Feedback on debt servicing restrictions framework informs future policy direction

The Reserve Bank – Te Pūtea Matua – is today publishing our responses to feedback received on our proposed policy for debt serviceability restrictions (DSRs) on residential mortgage lending.

We use macroprudential tools to reduce the financial stability risks associated with ‘boom-bust’ cycles in the economy. This in turn helps us to meet our statutory purpose of ‘promoting the maintenance of a sound and efficient financial system’. Currently, our most commonly used macroprudential tool is loan-to-value ratio (LVR) restrictions. These measure how much a bank lends against mortgaged property, compared to the value of that property.

In November 2021 we sought feedback on the merits and potential design of two types of DSRs:

  • Restrictions on debt-to-income (DTI) ratios – which impose a cap on debt as a multiple of income; and
  • A floor on the test interest rates used by banks in their serviceability assessments which test the ability of borrowers to continue repaying their loans if interest rates rise to a certain level.

The DSR consultation closed on 28 February. We are today publishing a summary of the submissions received, along with our responses to key points raised, Deputy Governor and General Manager of Financial Stability Christian Hawkesby says.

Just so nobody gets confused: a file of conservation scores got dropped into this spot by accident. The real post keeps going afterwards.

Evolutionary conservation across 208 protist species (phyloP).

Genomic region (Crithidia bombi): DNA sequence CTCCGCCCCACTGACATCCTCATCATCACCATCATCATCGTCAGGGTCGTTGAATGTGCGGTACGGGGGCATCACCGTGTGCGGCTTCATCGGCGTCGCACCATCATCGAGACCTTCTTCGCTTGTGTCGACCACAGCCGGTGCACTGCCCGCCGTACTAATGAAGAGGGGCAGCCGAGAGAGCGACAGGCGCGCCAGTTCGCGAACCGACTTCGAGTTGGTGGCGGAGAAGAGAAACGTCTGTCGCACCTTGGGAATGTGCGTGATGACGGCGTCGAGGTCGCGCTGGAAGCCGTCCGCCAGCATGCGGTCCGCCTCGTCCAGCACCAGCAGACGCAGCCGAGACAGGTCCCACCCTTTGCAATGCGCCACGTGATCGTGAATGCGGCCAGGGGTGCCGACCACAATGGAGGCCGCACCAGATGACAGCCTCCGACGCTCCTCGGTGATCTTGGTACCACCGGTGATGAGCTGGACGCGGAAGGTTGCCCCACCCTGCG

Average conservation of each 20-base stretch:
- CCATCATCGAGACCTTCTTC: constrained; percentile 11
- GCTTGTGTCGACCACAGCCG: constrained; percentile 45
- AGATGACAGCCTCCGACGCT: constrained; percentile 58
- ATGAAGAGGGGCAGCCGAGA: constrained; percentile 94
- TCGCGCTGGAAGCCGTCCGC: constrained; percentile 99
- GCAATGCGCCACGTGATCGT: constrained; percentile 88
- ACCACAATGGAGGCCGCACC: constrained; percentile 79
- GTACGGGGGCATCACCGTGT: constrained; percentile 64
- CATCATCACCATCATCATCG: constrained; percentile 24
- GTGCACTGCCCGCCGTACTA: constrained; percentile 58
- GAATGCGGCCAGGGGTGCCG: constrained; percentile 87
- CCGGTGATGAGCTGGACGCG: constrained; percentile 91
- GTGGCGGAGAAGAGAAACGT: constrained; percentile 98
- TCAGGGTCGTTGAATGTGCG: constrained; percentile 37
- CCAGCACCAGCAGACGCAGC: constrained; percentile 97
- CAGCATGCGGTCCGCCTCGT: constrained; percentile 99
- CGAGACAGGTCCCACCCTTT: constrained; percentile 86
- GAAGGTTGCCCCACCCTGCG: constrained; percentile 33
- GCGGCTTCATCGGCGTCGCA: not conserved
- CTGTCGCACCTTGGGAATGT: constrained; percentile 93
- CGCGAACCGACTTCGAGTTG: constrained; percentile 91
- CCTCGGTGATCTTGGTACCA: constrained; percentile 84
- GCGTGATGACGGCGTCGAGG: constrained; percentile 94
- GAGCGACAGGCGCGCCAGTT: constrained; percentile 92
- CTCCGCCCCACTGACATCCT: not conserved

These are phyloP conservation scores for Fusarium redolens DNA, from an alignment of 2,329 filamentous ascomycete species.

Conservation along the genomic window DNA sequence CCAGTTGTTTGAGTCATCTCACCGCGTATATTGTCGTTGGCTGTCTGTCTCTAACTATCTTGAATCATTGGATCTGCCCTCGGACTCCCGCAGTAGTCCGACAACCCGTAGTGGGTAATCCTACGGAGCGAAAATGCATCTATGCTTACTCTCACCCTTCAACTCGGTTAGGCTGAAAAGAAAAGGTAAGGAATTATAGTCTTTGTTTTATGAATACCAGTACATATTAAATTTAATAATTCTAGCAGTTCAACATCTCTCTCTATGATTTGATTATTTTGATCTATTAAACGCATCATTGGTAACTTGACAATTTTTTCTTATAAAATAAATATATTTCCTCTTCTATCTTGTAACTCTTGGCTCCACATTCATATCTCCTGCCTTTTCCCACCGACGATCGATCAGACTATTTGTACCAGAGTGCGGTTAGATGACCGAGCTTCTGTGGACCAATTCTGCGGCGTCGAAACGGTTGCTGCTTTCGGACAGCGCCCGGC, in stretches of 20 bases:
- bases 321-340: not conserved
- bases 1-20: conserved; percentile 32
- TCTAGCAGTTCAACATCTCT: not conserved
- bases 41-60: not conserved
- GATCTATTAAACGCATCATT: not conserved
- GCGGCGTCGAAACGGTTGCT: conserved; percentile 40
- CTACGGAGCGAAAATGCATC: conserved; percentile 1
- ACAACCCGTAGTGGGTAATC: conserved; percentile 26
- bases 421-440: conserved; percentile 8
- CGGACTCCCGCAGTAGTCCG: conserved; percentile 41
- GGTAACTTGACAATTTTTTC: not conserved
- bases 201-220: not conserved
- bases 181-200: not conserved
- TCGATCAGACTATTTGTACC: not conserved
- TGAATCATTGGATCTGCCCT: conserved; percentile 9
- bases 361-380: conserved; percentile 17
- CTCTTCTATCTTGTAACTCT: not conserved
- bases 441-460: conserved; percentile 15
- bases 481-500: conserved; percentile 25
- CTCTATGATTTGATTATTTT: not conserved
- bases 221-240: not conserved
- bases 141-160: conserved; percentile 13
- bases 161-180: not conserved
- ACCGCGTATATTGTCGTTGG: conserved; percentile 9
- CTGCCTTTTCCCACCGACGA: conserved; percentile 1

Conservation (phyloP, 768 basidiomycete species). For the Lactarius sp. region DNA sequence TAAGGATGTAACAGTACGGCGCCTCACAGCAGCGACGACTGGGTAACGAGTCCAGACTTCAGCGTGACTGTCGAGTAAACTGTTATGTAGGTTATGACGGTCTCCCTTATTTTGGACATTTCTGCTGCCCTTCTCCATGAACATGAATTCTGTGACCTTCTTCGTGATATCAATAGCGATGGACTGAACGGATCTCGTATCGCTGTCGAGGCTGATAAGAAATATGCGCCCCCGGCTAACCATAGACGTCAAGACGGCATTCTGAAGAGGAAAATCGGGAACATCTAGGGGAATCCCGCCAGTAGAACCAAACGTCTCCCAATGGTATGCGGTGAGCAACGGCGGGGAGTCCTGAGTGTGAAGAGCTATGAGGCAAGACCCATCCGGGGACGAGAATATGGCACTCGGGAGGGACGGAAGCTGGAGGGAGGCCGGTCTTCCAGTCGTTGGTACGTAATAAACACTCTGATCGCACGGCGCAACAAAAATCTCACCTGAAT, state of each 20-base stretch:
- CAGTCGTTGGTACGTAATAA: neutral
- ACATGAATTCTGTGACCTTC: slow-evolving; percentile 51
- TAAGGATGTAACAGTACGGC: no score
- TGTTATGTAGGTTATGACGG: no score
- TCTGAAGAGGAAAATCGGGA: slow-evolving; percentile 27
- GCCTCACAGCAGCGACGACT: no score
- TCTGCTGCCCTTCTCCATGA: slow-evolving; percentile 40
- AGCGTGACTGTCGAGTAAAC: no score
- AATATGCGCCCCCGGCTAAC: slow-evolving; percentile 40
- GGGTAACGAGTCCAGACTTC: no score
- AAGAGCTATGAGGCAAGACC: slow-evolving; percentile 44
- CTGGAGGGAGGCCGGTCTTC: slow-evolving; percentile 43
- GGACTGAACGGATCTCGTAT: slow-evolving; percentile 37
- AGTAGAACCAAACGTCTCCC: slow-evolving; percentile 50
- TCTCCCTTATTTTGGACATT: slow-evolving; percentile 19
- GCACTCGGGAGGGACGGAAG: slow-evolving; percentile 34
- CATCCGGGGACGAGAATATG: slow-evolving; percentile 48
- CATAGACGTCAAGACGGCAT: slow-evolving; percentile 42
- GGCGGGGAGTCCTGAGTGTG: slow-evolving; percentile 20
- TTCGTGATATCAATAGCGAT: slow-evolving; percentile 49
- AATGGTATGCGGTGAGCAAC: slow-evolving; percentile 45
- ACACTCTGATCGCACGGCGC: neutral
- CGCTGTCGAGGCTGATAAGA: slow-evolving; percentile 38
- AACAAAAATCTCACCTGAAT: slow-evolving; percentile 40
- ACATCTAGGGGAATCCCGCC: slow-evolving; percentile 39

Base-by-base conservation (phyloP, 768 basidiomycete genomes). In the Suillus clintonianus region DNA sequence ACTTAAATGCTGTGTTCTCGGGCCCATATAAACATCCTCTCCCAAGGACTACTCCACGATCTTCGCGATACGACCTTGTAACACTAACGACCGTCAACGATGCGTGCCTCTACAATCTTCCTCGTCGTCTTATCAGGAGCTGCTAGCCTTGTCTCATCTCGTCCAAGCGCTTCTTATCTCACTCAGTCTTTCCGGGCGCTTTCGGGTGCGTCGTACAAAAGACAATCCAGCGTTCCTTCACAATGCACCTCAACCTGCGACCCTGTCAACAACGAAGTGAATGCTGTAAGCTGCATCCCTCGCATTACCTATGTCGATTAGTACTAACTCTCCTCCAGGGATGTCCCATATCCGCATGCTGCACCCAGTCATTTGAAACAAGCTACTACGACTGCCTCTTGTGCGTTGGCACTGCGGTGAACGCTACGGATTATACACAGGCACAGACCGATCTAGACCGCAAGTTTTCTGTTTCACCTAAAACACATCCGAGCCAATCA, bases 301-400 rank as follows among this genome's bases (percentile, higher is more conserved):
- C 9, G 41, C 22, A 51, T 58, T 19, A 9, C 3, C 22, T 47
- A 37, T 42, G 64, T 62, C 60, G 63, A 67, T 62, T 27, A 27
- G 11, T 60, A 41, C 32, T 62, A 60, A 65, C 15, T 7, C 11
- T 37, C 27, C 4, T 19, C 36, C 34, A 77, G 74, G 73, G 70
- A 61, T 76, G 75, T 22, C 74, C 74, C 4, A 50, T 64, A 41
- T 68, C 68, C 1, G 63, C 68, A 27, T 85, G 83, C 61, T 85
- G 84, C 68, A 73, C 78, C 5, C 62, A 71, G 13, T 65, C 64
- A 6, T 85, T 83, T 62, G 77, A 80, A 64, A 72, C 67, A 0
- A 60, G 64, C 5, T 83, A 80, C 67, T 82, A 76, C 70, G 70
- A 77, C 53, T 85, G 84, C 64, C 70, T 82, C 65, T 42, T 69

“We received a good mix of submissions from banks, industry and community groups, and members of the public.. Following consideration of the submissions, we intend to proceed with designing a framework for operationalising DTI restrictions, in consultation with the industry and other stakeholders,” Mr Hawkesby says.

“Our modelling indicates that first-home buyers would be the least impacted by a DTI restriction, with investors impacted the most as they tend to borrow at higher DTIs than other groups on average. This aligns with our Memorandum of Understanding with the Minister of Finance on macroprudential policy which states that in designing DSRs, we will have regard to avoiding negative impacts, as much as possible, on first-home buyers. Additionally, the use of speed limits and exemptions can further mitigate any negative long term impacts on first-home buyers.

“We intend to have the framework finalised by late 2022, so that restrictions could be introduced by mid-2023 if required.”

Banks’ test interest rates have begun to rise in line with market rates, and we expect to see a slowdown in high-DTI lending over the coming months. The new CCCFA regulations, changes to the tax treatment of investment property, and tighter LVR restrictions on owner-occupiers are also having an impact on the availability of mortgage credit. We therefore do not see an urgent need to impose an interim test rate floor at this stage, but we are monitoring the situation closely and do not rule out this option if there is a resurgence of risky lending in the housing market.

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